"There was dead silence on the phone, and then the father found out," Dohm said.
Fairfax Station resident Lisa Adler sought Dohm's help recently for a program she's conducting with the Safe Youth Coalition. Adler has been trying to combat the drinking-and-driving situation as well. Dohm put together a slide show for Adler's program with accident pictures to provide realism for the presentation.
"When they see something like that, it really hits home," Adler said. "I don't know how long the effect actually lasts."
ACCORDING TO POLICE, a March 10 crash on the Fairfax County Parkway near Hooes Road involved alcohol. It occurred at about 5:20 a.m. on a weekday, which didn't surprise Wimberly. In a county with more than 700,000 registered automobiles and 800,000 drivers, many factors can lead to a crash.
"When you put that combination together," he said of the numbers, "I don't think anything surprises me."
Although alcohol was involved in two crashes currently under investigation, it's only a factor in 15-20 percent of crashes, Wimberly said.
"Alcohol is a small percentage of crashes we work," Wimberly said.
At a crash scene, the officers can usually tell if alcohol is a contributing factor through the driver's breath, mannerisms, or "They tell you," he said.
"Usually, within the first four or five minutes of the arrival of the officers, there's usually signs that there's alcohol involved," Wimberly said.
Alcohol was a factor in the fatal accident at Seven Corners on March 15 as well.
They follow the investigative procedure nonetheless.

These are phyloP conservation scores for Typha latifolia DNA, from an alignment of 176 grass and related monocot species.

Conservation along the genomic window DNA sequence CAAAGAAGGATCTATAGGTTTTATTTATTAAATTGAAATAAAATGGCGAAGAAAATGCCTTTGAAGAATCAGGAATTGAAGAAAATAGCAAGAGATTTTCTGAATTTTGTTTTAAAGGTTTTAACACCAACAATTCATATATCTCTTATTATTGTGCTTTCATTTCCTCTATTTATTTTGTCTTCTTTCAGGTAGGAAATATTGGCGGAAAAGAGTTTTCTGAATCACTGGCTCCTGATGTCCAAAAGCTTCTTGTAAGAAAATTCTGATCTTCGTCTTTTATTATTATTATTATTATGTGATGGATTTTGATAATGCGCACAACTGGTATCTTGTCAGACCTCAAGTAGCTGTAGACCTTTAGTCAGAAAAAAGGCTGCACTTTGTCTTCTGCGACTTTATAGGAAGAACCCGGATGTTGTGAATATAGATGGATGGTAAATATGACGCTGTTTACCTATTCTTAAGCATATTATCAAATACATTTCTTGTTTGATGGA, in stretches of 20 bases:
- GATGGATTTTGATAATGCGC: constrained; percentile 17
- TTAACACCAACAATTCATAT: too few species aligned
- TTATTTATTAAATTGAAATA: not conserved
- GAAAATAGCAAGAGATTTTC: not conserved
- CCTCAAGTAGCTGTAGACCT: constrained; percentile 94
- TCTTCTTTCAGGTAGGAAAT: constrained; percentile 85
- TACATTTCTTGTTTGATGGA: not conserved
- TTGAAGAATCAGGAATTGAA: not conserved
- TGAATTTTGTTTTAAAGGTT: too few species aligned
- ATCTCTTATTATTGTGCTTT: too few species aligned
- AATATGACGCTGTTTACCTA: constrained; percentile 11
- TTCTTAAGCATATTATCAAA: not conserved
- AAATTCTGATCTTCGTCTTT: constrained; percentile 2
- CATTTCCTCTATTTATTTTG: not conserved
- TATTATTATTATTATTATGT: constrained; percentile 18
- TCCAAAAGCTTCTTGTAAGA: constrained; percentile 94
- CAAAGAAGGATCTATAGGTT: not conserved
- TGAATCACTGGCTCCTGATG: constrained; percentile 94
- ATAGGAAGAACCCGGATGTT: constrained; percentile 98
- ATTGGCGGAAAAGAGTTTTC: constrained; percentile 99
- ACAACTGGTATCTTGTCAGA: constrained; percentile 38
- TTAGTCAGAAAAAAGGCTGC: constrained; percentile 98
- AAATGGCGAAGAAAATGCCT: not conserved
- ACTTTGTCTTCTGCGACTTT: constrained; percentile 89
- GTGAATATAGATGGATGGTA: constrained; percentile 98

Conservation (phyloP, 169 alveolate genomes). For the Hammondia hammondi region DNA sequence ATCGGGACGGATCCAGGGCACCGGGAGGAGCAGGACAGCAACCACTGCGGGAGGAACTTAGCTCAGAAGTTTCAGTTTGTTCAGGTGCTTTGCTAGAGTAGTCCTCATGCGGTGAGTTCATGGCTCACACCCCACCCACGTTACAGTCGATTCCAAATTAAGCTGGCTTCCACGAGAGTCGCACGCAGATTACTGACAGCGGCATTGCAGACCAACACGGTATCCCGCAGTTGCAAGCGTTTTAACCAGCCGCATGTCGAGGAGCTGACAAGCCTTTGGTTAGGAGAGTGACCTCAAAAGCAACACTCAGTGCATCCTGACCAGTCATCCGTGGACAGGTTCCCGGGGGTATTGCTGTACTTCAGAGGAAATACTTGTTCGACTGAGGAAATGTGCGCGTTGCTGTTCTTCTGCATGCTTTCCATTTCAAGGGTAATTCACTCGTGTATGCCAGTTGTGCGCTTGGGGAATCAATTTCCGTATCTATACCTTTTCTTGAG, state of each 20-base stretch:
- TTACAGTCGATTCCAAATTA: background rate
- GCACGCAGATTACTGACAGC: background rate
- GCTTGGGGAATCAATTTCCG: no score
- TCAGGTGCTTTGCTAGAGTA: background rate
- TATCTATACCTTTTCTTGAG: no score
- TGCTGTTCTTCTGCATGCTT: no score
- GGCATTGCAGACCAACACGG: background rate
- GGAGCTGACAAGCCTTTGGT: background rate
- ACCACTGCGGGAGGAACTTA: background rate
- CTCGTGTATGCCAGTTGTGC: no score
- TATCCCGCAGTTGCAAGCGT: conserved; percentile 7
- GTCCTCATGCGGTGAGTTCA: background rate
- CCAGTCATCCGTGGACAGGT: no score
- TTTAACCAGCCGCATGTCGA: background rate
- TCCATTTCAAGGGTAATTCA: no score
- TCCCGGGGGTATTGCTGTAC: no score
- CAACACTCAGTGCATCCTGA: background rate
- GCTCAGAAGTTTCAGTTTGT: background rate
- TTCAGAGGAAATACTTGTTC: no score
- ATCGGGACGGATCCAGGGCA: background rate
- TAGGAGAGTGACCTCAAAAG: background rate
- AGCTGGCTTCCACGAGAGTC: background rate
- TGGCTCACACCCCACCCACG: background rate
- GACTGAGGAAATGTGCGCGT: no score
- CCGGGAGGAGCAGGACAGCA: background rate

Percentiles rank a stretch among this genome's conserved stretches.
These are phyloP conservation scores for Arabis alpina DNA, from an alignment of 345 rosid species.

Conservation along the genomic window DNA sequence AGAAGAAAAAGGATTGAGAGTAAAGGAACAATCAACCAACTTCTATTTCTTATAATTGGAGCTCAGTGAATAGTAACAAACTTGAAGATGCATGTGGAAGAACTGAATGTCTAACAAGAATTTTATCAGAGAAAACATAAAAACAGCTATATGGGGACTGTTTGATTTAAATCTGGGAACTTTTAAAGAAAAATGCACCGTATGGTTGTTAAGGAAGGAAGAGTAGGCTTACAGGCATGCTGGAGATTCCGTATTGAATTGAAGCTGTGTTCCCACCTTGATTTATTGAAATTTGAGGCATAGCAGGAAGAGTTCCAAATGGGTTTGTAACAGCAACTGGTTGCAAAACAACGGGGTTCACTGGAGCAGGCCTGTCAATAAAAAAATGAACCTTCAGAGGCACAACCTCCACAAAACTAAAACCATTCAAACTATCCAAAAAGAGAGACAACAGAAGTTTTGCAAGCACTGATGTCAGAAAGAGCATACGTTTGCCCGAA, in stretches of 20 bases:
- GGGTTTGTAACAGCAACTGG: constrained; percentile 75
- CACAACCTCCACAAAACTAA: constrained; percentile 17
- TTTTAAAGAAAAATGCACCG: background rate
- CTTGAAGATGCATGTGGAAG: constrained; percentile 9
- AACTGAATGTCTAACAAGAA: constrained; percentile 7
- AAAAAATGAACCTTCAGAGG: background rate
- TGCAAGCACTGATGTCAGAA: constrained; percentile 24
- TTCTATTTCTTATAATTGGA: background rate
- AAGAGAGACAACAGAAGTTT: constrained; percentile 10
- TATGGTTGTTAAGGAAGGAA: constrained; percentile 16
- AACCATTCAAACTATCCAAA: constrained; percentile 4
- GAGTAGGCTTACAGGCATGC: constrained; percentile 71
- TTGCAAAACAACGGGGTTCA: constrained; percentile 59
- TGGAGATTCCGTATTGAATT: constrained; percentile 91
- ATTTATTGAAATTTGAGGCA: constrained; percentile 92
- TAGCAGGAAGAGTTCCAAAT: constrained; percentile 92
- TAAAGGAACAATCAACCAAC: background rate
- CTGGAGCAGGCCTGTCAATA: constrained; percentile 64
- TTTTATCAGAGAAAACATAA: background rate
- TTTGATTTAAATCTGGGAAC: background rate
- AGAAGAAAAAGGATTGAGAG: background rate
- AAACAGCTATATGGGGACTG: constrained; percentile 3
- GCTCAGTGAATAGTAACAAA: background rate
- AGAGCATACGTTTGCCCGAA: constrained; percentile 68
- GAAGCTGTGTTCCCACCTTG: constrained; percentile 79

"Just because the driver has alcohol in their system and crashes doesn't mean that's necessarily the reason," Wimberly said. "That's all part of the investigation."
In 2003, Fairfax had 60 fatal collisions, Wimberly said, and the CRU worked on 48 or 49 of those. The Virginia State Police take some of the cases, as well. Currently, the CRU is investigating the victim-dragging case on I-95 south, a manslaughter on Route 7 and another manslaughter at Routes 50 and 7 at Seven Corners.
THE EQUIPMENT that the CRU uses in an investigation includes cameras, electronic measuring gear and the "total station," a measuring device that assists with the evaluation of accidents. Total Station is a combination of an electronic distance meter that uses an infra-red light, a theodolite that measures angles, and an electronic transit to transfer the information. Part of the Total Station is a prism mounted on a 12-foot rod which can be held above moving traffic. In the field, Wimberly said in an e-mail, the Total Station's computer is connected to a laptop computer, so the investigator can download the stored information for a quick plot drawing.
Many times, paint and fabric impressions are sent to the state laboratory. Sometimes the National Highway Transportation Safety Administration is brought into the investigation. The unit has even discovered a manufacturing defect that had nationwide repercussions.
"In one instance, we found a manufacturer defect during an investigation in minivans in the rear door latch. There was a national recall after that," Wimberly said.
Training for the CRU includes an eight-week session at the Police Institute of Technology and Management at the North Florida University, said Dohm.